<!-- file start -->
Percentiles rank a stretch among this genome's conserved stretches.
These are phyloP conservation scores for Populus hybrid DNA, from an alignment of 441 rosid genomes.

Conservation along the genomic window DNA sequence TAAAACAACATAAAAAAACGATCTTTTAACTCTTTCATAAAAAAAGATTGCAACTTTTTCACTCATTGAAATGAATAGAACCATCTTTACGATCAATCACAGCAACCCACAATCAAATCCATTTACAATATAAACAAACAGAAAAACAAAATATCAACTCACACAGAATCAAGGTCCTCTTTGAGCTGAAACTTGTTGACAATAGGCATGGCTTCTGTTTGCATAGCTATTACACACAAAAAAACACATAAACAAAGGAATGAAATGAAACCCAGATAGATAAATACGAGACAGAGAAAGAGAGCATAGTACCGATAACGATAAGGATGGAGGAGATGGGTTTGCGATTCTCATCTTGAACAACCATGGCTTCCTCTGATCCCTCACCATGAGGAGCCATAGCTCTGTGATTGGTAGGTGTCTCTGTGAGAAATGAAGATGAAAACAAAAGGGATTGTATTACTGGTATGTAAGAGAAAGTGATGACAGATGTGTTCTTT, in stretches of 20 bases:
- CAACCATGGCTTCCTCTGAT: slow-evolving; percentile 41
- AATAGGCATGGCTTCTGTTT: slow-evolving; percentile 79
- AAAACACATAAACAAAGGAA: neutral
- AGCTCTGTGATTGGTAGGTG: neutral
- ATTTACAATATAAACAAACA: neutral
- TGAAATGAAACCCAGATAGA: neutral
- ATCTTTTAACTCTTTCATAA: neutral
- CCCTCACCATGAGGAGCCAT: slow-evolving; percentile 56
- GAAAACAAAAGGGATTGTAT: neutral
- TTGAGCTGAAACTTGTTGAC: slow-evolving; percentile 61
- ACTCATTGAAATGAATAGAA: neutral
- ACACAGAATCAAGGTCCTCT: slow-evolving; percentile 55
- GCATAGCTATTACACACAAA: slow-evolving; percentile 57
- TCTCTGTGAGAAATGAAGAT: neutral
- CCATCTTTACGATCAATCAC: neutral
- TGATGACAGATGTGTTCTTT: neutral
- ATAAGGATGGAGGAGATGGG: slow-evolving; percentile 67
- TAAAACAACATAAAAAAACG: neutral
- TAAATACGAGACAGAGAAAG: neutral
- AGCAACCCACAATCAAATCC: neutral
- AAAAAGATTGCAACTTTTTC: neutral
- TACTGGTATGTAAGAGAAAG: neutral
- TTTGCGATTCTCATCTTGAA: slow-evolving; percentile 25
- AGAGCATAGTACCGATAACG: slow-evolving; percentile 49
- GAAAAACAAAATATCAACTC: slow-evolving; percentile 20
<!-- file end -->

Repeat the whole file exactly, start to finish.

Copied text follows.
Percentiles rank a stretch among this genome's conserved stretches.
These are phyloP conservation scores for Populus hybrid DNA, from an alignment of 441 rosid genomes.

Conservation along the genomic window DNA sequence TAAAACAACATAAAAAAACGATCTTTTAACTCTTTCATAAAAAAAGATTGCAACTTTTTCACTCATTGAAATGAATAGAACCATCTTTACGATCAATCACAGCAACCCACAATCAAATCCATTTACAATATAAACAAACAGAAAAACAAAATATCAACTCACACAGAATCAAGGTCCTCTTTGAGCTGAAACTTGTTGACAATAGGCATGGCTTCTGTTTGCATAGCTATTACACACAAAAAAACACATAAACAAAGGAATGAAATGAAACCCAGATAGATAAATACGAGACAGAGAAAGAGAGCATAGTACCGATAACGATAAGGATGGAGGAGATGGGTTTGCGATTCTCATCTTGAACAACCATGGCTTCCTCTGATCCCTCACCATGAGGAGCCATAGCTCTGTGATTGGTAGGTGTCTCTGTGAGAAATGAAGATGAAAACAAAAGGGATTGTATTACTGGTATGTAAGAGAAAGTGATGACAGATGTGTTCTTT, in stretches of 20 bases:
- CAACCATGGCTTCCTCTGAT: slow-evolving; percentile 41
- AATAGGCATGGCTTCTGTTT: slow-evolving; percentile 79
- AAAACACATAAACAAAGGAA: neutral
- AGCTCTGTGATTGGTAGGTG: neutral
- ATTTACAATATAAACAAACA: neutral
- TGAAATGAAACCCAGATAGA: neutral
- ATCTTTTAACTCTTTCATAA: neutral
- CCCTCACCATGAGGAGCCAT: slow-evolving; percentile 56
- GAAAACAAAAGGGATTGTAT: neutral
- TTGAGCTGAAACTTGTTGAC: slow-evolving; percentile 61
- ACTCATTGAAATGAATAGAA: neutral
- ACACAGAATCAAGGTCCTCT: slow-evolving; percentile 55
- GCATAGCTATTACACACAAA: slow-evolving; percentile 57
- TCTCTGTGAGAAATGAAGAT: neutral
- CCATCTTTACGATCAATCAC: neutral
- TGATGACAGATGTGTTCTTT: neutral
- ATAAGGATGGAGGAGATGGG: slow-evolving; percentile 67
- TAAAACAACATAAAAAAACG: neutral
- TAAATACGAGACAGAGAAAG: neutral
- AGCAACCCACAATCAAATCC: neutral
- AAAAAGATTGCAACTTTTTC: neutral
- TACTGGTATGTAAGAGAAAG: neutral
- TTTGCGATTCTCATCTTGAA: slow-evolving; percentile 25
- AGAGCATAGTACCGATAACG: slow-evolving; percentile 49
- GAAAAACAAAATATCAACTC: slow-evolving; percentile 20